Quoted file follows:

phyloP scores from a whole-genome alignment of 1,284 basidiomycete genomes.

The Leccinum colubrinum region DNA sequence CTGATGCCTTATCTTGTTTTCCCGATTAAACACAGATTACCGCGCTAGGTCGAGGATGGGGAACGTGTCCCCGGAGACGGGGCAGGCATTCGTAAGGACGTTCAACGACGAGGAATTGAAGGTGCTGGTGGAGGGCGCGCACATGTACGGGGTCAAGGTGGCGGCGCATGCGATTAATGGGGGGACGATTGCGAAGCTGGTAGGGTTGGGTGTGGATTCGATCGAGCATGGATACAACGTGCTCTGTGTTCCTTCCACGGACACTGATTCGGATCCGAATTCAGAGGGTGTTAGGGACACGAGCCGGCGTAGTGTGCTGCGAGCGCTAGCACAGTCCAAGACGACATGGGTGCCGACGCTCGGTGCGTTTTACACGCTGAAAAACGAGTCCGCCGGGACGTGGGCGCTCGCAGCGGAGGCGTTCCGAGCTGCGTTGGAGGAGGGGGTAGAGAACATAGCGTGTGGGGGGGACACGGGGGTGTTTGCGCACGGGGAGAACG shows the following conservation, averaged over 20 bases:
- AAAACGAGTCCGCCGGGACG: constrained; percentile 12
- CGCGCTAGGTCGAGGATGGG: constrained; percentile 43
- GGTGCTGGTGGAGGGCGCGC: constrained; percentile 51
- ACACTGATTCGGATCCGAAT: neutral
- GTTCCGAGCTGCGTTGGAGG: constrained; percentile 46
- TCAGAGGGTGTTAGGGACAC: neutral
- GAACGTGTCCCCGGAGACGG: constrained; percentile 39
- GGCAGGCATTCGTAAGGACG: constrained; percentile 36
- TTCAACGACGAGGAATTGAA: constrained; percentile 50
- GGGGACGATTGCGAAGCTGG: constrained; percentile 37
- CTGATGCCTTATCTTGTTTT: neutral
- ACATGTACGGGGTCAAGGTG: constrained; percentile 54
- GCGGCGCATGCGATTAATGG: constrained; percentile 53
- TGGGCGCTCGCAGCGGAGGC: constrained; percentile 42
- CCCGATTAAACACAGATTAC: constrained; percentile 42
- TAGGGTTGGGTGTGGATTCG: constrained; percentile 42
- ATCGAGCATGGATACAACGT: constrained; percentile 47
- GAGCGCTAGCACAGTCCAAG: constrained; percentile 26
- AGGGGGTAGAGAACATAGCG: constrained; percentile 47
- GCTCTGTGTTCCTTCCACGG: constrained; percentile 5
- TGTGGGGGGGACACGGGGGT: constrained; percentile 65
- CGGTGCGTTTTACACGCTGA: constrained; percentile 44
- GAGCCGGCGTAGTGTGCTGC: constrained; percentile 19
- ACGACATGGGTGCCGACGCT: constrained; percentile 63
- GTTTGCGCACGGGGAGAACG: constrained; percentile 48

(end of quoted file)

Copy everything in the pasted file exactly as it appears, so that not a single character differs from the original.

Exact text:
phyloP scores from a whole-genome alignment of 1,284 basidiomycete genomes.

The Leccinum colubrinum region DNA sequence CTGATGCCTTATCTTGTTTTCCCGATTAAACACAGATTACCGCGCTAGGTCGAGGATGGGGAACGTGTCCCCGGAGACGGGGCAGGCATTCGTAAGGACGTTCAACGACGAGGAATTGAAGGTGCTGGTGGAGGGCGCGCACATGTACGGGGTCAAGGTGGCGGCGCATGCGATTAATGGGGGGACGATTGCGAAGCTGGTAGGGTTGGGTGTGGATTCGATCGAGCATGGATACAACGTGCTCTGTGTTCCTTCCACGGACACTGATTCGGATCCGAATTCAGAGGGTGTTAGGGACACGAGCCGGCGTAGTGTGCTGCGAGCGCTAGCACAGTCCAAGACGACATGGGTGCCGACGCTCGGTGCGTTTTACACGCTGAAAAACGAGTCCGCCGGGACGTGGGCGCTCGCAGCGGAGGCGTTCCGAGCTGCGTTGGAGGAGGGGGTAGAGAACATAGCGTGTGGGGGGGACACGGGGGTGTTTGCGCACGGGGAGAACG shows the following conservation, averaged over 20 bases:
- AAAACGAGTCCGCCGGGACG: constrained; percentile 12
- CGCGCTAGGTCGAGGATGGG: constrained; percentile 43
- GGTGCTGGTGGAGGGCGCGC: constrained; percentile 51
- ACACTGATTCGGATCCGAAT: neutral
- GTTCCGAGCTGCGTTGGAGG: constrained; percentile 46
- TCAGAGGGTGTTAGGGACAC: neutral
- GAACGTGTCCCCGGAGACGG: constrained; percentile 39
- GGCAGGCATTCGTAAGGACG: constrained; percentile 36
- TTCAACGACGAGGAATTGAA: constrained; percentile 50
- GGGGACGATTGCGAAGCTGG: constrained; percentile 37
- CTGATGCCTTATCTTGTTTT: neutral
- ACATGTACGGGGTCAAGGTG: constrained; percentile 54
- GCGGCGCATGCGATTAATGG: constrained; percentile 53
- TGGGCGCTCGCAGCGGAGGC: constrained; percentile 42
- CCCGATTAAACACAGATTAC: constrained; percentile 42
- TAGGGTTGGGTGTGGATTCG: constrained; percentile 42
- ATCGAGCATGGATACAACGT: constrained; percentile 47
- GAGCGCTAGCACAGTCCAAG: constrained; percentile 26
- AGGGGGTAGAGAACATAGCG: constrained; percentile 47
- GCTCTGTGTTCCTTCCACGG: constrained; percentile 5
- TGTGGGGGGGACACGGGGGT: constrained; percentile 65
- CGGTGCGTTTTACACGCTGA: constrained; percentile 44
- GAGCCGGCGTAGTGTGCTGC: constrained; percentile 19
- ACGACATGGGTGCCGACGCT: constrained; percentile 63
- GTTTGCGCACGGGGAGAACG: constrained; percentile 48